This is on Perrymead Road, just off of Pope’s Walk leading to Perrymead Roman Catholic Cemetery in Widcombe, Bath.
Dwelling on an earlier post
, I wonder what everyone thinks about favoring either the roots or foliage of a tree. In this dissected post, both photos are from the same tree and illustrate the same theme. Below, the roots have undermined a nearby Bath Stone retaining wall and the tree essentially has been molded to supplant the wall. Above, the yellowish green foliage has been around Bath for a few months. It might not even be that color anymore. To me, it’s a reminder that I’ve missed the chance to get some of the good panoramic winter shots of Bath. The trunk that became a block in the wall now has leaves that block my view. This wasn’t planned as a post, I’m somewhat busy now and stuck by a computer so expect……………….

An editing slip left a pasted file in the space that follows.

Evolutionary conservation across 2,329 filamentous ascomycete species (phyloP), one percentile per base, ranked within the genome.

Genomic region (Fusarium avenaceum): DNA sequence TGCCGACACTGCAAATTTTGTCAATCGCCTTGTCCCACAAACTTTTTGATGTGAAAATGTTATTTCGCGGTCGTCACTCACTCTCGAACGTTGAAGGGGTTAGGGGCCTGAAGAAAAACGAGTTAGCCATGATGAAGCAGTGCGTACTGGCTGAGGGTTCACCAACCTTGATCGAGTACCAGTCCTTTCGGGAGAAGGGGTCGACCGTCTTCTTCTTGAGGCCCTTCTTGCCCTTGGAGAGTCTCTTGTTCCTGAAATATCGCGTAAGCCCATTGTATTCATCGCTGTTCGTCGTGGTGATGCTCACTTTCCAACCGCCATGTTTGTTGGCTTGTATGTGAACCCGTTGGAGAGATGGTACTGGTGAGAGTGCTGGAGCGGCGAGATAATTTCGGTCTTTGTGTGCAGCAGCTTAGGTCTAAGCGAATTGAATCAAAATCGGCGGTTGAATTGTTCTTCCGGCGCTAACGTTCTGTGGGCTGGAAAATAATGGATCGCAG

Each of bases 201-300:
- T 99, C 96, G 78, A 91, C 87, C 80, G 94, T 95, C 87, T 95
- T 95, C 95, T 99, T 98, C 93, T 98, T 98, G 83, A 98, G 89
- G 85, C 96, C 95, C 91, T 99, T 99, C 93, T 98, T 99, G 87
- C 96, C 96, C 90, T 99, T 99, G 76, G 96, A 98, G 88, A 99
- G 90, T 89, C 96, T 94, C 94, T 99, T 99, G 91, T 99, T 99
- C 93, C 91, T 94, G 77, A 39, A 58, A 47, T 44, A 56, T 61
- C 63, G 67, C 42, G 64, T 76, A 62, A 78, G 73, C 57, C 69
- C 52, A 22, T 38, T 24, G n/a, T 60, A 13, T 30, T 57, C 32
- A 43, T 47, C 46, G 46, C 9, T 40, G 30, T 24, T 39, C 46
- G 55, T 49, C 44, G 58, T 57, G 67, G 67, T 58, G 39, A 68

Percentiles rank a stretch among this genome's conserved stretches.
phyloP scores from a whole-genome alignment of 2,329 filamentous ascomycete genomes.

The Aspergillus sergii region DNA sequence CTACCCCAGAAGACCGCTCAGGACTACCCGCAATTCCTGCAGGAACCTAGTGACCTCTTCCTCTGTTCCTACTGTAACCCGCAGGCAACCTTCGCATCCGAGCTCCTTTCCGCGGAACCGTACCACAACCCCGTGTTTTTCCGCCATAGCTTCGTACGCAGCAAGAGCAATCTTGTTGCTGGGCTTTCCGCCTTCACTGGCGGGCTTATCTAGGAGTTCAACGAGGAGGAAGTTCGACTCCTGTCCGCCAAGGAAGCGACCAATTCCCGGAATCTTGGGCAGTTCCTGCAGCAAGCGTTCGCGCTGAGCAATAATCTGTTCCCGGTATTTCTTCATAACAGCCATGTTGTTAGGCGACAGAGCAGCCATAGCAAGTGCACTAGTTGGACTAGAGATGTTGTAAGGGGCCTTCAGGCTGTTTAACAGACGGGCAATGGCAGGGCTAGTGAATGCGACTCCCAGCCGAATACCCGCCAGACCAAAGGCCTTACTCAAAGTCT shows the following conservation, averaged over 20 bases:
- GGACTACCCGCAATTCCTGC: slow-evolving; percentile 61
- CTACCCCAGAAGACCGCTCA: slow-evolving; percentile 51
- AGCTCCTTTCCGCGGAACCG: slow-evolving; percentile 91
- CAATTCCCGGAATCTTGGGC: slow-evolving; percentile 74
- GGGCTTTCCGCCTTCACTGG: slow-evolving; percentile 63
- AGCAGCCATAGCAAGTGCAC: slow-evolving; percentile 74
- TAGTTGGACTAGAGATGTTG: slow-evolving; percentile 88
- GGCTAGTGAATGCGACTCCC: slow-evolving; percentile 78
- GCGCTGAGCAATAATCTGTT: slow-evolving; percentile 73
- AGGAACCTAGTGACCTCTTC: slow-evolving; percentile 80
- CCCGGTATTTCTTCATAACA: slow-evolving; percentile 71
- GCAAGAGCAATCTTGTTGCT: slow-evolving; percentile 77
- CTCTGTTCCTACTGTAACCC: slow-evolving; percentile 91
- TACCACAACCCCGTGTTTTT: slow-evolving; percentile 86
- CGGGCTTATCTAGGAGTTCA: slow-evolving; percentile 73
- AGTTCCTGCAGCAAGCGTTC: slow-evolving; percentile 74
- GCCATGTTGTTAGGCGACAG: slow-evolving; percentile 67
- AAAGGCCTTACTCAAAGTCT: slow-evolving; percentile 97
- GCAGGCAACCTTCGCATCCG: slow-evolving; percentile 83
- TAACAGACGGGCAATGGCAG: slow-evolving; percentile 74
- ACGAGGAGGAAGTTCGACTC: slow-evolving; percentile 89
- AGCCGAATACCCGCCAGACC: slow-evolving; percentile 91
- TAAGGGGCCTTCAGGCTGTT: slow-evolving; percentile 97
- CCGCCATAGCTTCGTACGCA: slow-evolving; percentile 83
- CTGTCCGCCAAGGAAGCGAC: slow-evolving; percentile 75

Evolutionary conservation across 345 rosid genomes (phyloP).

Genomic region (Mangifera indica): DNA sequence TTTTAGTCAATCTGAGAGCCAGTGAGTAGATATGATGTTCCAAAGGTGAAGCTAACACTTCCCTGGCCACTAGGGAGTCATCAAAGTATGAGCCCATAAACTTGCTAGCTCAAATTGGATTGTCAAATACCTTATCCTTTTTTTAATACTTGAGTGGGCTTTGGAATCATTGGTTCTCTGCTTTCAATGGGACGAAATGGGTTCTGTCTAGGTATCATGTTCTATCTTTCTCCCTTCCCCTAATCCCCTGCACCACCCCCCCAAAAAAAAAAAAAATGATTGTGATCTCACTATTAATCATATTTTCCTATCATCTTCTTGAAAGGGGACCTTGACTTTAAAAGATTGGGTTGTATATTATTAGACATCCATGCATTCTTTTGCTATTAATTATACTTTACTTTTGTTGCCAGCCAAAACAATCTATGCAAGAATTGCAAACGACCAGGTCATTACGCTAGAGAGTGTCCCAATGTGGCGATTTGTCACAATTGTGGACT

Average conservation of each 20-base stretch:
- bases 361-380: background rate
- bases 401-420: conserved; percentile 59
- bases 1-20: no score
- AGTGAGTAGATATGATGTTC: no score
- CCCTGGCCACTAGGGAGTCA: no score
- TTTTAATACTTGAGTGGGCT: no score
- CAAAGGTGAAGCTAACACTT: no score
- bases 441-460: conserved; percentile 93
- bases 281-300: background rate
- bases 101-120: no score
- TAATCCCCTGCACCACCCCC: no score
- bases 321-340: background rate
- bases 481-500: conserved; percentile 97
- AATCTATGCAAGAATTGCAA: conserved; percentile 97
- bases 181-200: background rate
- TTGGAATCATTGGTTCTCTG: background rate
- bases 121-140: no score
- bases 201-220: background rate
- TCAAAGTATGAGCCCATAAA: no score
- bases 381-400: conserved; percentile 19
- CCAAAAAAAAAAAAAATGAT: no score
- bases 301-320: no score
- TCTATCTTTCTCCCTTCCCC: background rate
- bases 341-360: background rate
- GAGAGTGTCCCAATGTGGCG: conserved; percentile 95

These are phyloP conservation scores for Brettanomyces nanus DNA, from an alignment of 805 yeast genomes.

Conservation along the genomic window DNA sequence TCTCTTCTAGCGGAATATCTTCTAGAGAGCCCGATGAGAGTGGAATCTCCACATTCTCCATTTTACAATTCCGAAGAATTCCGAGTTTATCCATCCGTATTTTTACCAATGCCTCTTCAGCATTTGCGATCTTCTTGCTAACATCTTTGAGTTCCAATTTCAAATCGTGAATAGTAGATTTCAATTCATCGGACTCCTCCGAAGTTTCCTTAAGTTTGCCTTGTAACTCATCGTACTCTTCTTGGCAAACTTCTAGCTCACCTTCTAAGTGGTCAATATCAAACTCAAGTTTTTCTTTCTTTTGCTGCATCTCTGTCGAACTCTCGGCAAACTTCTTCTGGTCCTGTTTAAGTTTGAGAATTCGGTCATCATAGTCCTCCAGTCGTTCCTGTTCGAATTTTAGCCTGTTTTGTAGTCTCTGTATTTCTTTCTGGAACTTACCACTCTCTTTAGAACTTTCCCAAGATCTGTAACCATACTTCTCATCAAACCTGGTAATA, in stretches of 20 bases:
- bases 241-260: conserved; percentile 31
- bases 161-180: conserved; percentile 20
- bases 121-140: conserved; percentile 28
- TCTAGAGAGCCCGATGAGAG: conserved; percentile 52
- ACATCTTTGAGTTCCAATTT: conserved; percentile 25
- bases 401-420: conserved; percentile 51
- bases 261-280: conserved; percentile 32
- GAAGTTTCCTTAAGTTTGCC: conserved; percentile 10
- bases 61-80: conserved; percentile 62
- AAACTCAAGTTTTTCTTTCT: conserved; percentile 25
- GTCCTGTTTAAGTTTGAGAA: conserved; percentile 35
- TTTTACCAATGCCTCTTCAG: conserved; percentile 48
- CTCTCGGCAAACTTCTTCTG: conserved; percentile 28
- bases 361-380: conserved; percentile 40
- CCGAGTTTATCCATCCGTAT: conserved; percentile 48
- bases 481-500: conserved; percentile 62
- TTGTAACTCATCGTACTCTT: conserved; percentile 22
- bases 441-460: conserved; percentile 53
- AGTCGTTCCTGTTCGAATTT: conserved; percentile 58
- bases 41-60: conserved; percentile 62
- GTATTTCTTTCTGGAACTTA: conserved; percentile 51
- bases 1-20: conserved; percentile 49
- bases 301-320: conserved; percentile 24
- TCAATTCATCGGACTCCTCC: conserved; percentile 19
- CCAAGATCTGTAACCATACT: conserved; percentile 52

I’ve always figured that like the back of churches, the base of trees is often infinitely more interesting than the more prominently displayed foliage out front/above.
(This was taken a while ago in Alexandria Park (previously listed here as being in the Lyncombe Hill section of the city) but I figure if I don’t post it soon, I’ll lose/forget about it. Also it gives a neutral post to try out the new updated Google Maps program. They’ve finally included [Bath] Station Home Band! Too busy to comprehensively retrofit at this point in time.)
Considering it was the only reason people know “Tiny Tim,” statistically it’s no surprise that that was the last song he ever performed. Seriously, he suffered a heart attack while singing it at a Gala Benefit for the Woman’s Club of Minneapolis. I have a lot of flower photos I want to unload to prove to everyone that it’s spring. This has taken a lot more work than I thought it would. Maybe I’ll have more but if you don’t hear from me again, you, you dear audience are my Woman’s Club of Minneapolis.